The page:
With the intended purpose now mentioned, I'd like to now describe the kind of sound I'm looking for, using as many examples as I can from my accumulated experience with music
In terms of what's worth mentioning specifically about which I understand enough/have enough experience with, the Logitech Z-5500 system, the entry level Onkyo HT-S6100 HTiB, and the Toyota Corolla 2007/2008 JBL Audio System comes to mind. A little strange on that last one, I know, lol.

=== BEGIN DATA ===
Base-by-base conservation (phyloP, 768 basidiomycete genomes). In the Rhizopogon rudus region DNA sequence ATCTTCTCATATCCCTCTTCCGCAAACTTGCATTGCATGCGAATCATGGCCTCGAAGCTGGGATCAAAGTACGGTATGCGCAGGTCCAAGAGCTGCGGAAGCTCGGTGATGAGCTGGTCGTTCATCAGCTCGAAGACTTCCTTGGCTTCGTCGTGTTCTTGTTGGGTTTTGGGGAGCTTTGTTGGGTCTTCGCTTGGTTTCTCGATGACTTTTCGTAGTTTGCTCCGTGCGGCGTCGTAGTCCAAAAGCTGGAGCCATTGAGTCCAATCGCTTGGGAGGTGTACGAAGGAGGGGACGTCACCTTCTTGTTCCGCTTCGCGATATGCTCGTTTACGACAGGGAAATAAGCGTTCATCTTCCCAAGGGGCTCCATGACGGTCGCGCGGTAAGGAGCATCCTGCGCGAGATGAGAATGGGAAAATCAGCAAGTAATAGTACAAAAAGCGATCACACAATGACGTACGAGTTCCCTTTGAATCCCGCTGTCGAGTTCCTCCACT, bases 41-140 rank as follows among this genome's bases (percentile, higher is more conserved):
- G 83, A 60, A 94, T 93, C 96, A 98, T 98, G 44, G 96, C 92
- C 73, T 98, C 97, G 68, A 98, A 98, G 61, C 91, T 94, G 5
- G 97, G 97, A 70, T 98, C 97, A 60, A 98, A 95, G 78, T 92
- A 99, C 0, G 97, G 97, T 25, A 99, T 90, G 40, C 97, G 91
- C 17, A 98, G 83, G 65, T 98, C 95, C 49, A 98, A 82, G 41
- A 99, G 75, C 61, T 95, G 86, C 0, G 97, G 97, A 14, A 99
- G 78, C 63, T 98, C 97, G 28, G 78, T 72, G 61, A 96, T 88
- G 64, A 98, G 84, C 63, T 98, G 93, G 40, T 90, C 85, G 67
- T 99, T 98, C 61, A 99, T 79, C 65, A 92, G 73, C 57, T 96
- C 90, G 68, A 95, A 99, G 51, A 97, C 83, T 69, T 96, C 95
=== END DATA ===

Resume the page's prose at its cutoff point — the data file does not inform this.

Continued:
The first two speaker systems in the above mentioned are fairly popular so my thoughts on it might give some perspective. Of course I will try to shorten the thoughts as not to give full-on reviews. So, as far as Logitech goes, I really like the sharpness of the sound while it maintains a certain warmth to it. The mids kind of bleed into each other so that may be the reason why; clarity suffers for it but the sharpness, probably due to certain spikes in treble, colors that flaw relatively well. The tone of the subwoofer is also great, although boomy. (I got the system for $300, however many years ago it was already, and there's simply no better bang for the buck.) Now, as far as the Onkyo system goes, let's just say this.. The lower mids are impossible to neutralize which constantly gives dialogue a muddy sound and treble is only existent if you're sitting relatively close to the speakers and have them pointed within one degree towards your ears; sense of direction suffers for it. That's probably my biggest negative and a very important issue which needs to be significantly improved upon in the current selection. This is a surround system after all. Now, on the other hand, bass extension for those speakers is decent and the general tone of the speakers is quite nice for music - just lacks excitement in the treble area and often times just sounds muddy. Last thing I would say is that the Onkyo speakers always sound distant in general and definitely so in comparison to the Logitech speakers. An important factor they have over the Logitech on the other hand is natural sound. The Onkyo speakers are natural sounding and less distracting for casual listening while the Logitech speakers' sound is forced.